A couple of days after seeing the Shihad doco on the weekend, which is well worth seeing for its own sake even if you have no interest in the band, I came across this revisiting of one of my favourite tracks of theirs, "Deb's Night Out", as well as another better known song (that I kind of have a love/hate relationship with). I knew the broad backstory to "Deb's Night Out" already, but I enjoyed the more detailed insights into just how it came to be.
It's the song that finally got me into the band, after flirting with earlier singles. I remember hearing it on the radio sitting in a car in a supermarket carpark in 1995, hearing that looping melodic drone, the line about "pray for the rain, to wash you far away", the relentless drum sample that propels the song forward and I was hooked. It was perfect. In its more guitar based reworked live version it has become one of my favourite songs to see at a gig as well. The doco used the song brilliantly, cutting from live footage of it being performed last year to archival footage of the band's manager at an early 90's show.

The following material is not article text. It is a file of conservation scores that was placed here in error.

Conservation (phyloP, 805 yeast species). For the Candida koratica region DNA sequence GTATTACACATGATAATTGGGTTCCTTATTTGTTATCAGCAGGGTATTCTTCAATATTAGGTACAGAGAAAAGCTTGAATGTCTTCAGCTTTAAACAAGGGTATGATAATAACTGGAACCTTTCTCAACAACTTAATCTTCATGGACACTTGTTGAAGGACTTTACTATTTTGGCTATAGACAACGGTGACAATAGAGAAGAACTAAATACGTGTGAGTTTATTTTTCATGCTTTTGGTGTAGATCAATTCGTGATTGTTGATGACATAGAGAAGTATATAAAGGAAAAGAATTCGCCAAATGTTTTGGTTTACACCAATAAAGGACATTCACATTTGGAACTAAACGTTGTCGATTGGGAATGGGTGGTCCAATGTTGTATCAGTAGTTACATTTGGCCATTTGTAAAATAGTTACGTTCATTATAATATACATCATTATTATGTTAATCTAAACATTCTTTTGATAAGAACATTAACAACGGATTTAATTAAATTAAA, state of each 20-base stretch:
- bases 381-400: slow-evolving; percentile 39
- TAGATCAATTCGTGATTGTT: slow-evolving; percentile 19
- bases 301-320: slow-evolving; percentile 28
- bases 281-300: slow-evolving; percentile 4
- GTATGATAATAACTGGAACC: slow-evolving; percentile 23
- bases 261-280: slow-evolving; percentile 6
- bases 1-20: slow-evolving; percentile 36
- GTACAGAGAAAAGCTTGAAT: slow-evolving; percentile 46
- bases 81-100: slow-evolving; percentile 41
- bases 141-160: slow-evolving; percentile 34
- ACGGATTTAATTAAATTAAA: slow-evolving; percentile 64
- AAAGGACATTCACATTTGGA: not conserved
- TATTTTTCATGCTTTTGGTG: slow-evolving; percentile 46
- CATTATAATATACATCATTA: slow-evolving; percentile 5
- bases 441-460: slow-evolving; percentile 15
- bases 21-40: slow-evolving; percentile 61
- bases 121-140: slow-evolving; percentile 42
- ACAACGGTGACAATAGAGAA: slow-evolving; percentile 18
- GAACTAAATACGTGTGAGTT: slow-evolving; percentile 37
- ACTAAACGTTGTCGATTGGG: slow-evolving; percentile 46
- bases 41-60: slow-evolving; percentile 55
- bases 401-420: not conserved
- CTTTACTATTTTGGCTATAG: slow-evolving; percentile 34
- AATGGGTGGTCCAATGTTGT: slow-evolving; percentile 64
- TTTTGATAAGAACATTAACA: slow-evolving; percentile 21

When released as a single it was packaged as an EP, with four other tracks, two of which are also favourites, the bulldozering cover of their then manager's band Flesh D-Vice's "Flaming Soul", and the gloriously moody and atmospheric instrumental "Last Day Of A Three Day Journey". I remember driving around in a car all night with a few friends in 1996, talking about loves and life, and playing this tape over and over until the sun was about to come up. The video too is cool, capturing the conflict in the song perfectly (as well as some Wellington locations that are now either very different or gone altogether).
I like it's unusual structure, and the way it presaged where the band was going creatively. It isn't only unique in style on it's album, it pretty much stands alone in their entire back catalogue. But it showed there was more to this band than just riffs and noise. It's dark, moody and uplifting at the same time, and I love it.